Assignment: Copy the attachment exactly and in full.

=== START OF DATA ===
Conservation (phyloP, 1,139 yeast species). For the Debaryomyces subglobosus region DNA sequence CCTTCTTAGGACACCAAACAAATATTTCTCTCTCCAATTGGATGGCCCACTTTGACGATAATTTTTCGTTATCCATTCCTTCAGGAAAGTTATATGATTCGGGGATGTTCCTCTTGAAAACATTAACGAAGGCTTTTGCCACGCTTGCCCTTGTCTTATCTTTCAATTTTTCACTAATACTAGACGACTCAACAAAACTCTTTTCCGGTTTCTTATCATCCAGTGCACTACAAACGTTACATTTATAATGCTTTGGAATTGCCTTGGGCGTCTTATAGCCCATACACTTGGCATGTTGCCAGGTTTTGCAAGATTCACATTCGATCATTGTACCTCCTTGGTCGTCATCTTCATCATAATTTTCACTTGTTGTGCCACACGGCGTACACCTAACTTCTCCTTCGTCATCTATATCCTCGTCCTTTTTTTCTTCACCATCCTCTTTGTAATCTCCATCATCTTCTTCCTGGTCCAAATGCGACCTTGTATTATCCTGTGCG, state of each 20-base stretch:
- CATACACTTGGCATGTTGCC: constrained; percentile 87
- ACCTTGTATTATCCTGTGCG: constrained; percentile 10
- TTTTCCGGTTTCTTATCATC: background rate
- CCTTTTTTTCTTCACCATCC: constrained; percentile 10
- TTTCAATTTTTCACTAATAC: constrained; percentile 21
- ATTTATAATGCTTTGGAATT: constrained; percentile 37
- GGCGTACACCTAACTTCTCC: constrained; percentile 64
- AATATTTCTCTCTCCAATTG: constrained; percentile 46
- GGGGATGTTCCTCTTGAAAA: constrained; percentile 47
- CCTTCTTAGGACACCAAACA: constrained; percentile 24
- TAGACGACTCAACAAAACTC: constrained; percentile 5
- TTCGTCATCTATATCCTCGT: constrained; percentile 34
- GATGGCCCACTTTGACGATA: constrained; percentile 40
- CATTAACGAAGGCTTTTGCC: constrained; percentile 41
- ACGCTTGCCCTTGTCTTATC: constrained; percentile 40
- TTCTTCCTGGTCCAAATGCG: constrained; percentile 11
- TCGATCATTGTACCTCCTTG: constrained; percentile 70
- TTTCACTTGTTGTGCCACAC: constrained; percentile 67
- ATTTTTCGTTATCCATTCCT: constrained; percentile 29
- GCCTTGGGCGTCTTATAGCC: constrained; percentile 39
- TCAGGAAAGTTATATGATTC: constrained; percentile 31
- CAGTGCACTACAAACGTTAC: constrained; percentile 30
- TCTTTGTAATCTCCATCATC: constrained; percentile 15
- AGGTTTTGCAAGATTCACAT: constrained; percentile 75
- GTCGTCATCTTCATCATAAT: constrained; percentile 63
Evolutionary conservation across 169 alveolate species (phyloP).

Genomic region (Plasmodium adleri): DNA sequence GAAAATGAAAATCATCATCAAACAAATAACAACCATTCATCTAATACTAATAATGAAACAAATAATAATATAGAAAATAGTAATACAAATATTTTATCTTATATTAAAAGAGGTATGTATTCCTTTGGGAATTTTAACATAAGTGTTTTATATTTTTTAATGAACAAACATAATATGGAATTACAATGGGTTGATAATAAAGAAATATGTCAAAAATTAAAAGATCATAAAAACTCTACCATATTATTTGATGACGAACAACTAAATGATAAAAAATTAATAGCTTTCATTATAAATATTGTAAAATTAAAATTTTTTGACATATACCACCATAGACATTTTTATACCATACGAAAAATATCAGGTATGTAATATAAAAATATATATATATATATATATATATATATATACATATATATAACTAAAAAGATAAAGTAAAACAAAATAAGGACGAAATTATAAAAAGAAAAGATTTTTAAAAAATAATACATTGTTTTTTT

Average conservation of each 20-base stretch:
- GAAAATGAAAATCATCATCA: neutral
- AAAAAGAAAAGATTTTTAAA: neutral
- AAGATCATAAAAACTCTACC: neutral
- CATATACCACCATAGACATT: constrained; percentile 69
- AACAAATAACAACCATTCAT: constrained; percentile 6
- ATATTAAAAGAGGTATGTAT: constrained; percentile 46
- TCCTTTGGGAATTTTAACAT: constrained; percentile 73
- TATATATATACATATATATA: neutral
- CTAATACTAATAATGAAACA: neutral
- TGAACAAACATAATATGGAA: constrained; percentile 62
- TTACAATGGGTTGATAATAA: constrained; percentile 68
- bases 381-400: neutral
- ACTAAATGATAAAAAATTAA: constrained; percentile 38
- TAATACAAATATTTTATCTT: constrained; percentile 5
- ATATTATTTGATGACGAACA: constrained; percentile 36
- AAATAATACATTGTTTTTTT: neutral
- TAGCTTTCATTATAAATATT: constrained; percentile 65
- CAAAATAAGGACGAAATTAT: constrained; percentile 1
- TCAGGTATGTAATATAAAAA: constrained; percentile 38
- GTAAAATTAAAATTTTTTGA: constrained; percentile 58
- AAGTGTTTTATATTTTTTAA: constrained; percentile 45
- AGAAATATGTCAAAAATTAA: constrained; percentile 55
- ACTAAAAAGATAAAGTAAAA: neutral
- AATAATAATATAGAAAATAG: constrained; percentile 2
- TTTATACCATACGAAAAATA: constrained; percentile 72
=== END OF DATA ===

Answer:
Conservation (phyloP, 1,139 yeast species). For the Debaryomyces subglobosus region DNA sequence CCTTCTTAGGACACCAAACAAATATTTCTCTCTCCAATTGGATGGCCCACTTTGACGATAATTTTTCGTTATCCATTCCTTCAGGAAAGTTATATGATTCGGGGATGTTCCTCTTGAAAACATTAACGAAGGCTTTTGCCACGCTTGCCCTTGTCTTATCTTTCAATTTTTCACTAATACTAGACGACTCAACAAAACTCTTTTCCGGTTTCTTATCATCCAGTGCACTACAAACGTTACATTTATAATGCTTTGGAATTGCCTTGGGCGTCTTATAGCCCATACACTTGGCATGTTGCCAGGTTTTGCAAGATTCACATTCGATCATTGTACCTCCTTGGTCGTCATCTTCATCATAATTTTCACTTGTTGTGCCACACGGCGTACACCTAACTTCTCCTTCGTCATCTATATCCTCGTCCTTTTTTTCTTCACCATCCTCTTTGTAATCTCCATCATCTTCTTCCTGGTCCAAATGCGACCTTGTATTATCCTGTGCG, state of each 20-base stretch:
- CATACACTTGGCATGTTGCC: constrained; percentile 87
- ACCTTGTATTATCCTGTGCG: constrained; percentile 10
- TTTTCCGGTTTCTTATCATC: background rate
- CCTTTTTTTCTTCACCATCC: constrained; percentile 10
- TTTCAATTTTTCACTAATAC: constrained; percentile 21
- ATTTATAATGCTTTGGAATT: constrained; percentile 37
- GGCGTACACCTAACTTCTCC: constrained; percentile 64
- AATATTTCTCTCTCCAATTG: constrained; percentile 46
- GGGGATGTTCCTCTTGAAAA: constrained; percentile 47
- CCTTCTTAGGACACCAAACA: constrained; percentile 24
- TAGACGACTCAACAAAACTC: constrained; percentile 5
- TTCGTCATCTATATCCTCGT: constrained; percentile 34
- GATGGCCCACTTTGACGATA: constrained; percentile 40
- CATTAACGAAGGCTTTTGCC: constrained; percentile 41
- ACGCTTGCCCTTGTCTTATC: constrained; percentile 40
- TTCTTCCTGGTCCAAATGCG: constrained; percentile 11
- TCGATCATTGTACCTCCTTG: constrained; percentile 70
- TTTCACTTGTTGTGCCACAC: constrained; percentile 67
- ATTTTTCGTTATCCATTCCT: constrained; percentile 29
- GCCTTGGGCGTCTTATAGCC: constrained; percentile 39
- TCAGGAAAGTTATATGATTC: constrained; percentile 31
- CAGTGCACTACAAACGTTAC: constrained; percentile 30
- TCTTTGTAATCTCCATCATC: constrained; percentile 15
- AGGTTTTGCAAGATTCACAT: constrained; percentile 75
- GTCGTCATCTTCATCATAAT: constrained; percentile 63
Evolutionary conservation across 169 alveolate species (phyloP).

Genomic region (Plasmodium adleri): DNA sequence GAAAATGAAAATCATCATCAAACAAATAACAACCATTCATCTAATACTAATAATGAAACAAATAATAATATAGAAAATAGTAATACAAATATTTTATCTTATATTAAAAGAGGTATGTATTCCTTTGGGAATTTTAACATAAGTGTTTTATATTTTTTAATGAACAAACATAATATGGAATTACAATGGGTTGATAATAAAGAAATATGTCAAAAATTAAAAGATCATAAAAACTCTACCATATTATTTGATGACGAACAACTAAATGATAAAAAATTAATAGCTTTCATTATAAATATTGTAAAATTAAAATTTTTTGACATATACCACCATAGACATTTTTATACCATACGAAAAATATCAGGTATGTAATATAAAAATATATATATATATATATATATATATATATACATATATATAACTAAAAAGATAAAGTAAAACAAAATAAGGACGAAATTATAAAAAGAAAAGATTTTTAAAAAATAATACATTGTTTTTTT

Average conservation of each 20-base stretch:
- GAAAATGAAAATCATCATCA: neutral
- AAAAAGAAAAGATTTTTAAA: neutral
- AAGATCATAAAAACTCTACC: neutral
- CATATACCACCATAGACATT: constrained; percentile 69
- AACAAATAACAACCATTCAT: constrained; percentile 6
- ATATTAAAAGAGGTATGTAT: constrained; percentile 46
- TCCTTTGGGAATTTTAACAT: constrained; percentile 73
- TATATATATACATATATATA: neutral
- CTAATACTAATAATGAAACA: neutral
- TGAACAAACATAATATGGAA: constrained; percentile 62
- TTACAATGGGTTGATAATAA: constrained; percentile 68
- bases 381-400: neutral
- ACTAAATGATAAAAAATTAA: constrained; percentile 38
- TAATACAAATATTTTATCTT: constrained; percentile 5
- ATATTATTTGATGACGAACA: constrained; percentile 36
- AAATAATACATTGTTTTTTT: neutral
- TAGCTTTCATTATAAATATT: constrained; percentile 65
- CAAAATAAGGACGAAATTAT: constrained; percentile 1
- TCAGGTATGTAATATAAAAA: constrained; percentile 38
- GTAAAATTAAAATTTTTTGA: constrained; percentile 58
- AAGTGTTTTATATTTTTTAA: constrained; percentile 45
- AGAAATATGTCAAAAATTAA: constrained; percentile 55
- ACTAAAAAGATAAAGTAAAA: neutral
- AATAATAATATAGAAAATAG: constrained; percentile 2
- TTTATACCATACGAAAAATA: constrained; percentile 72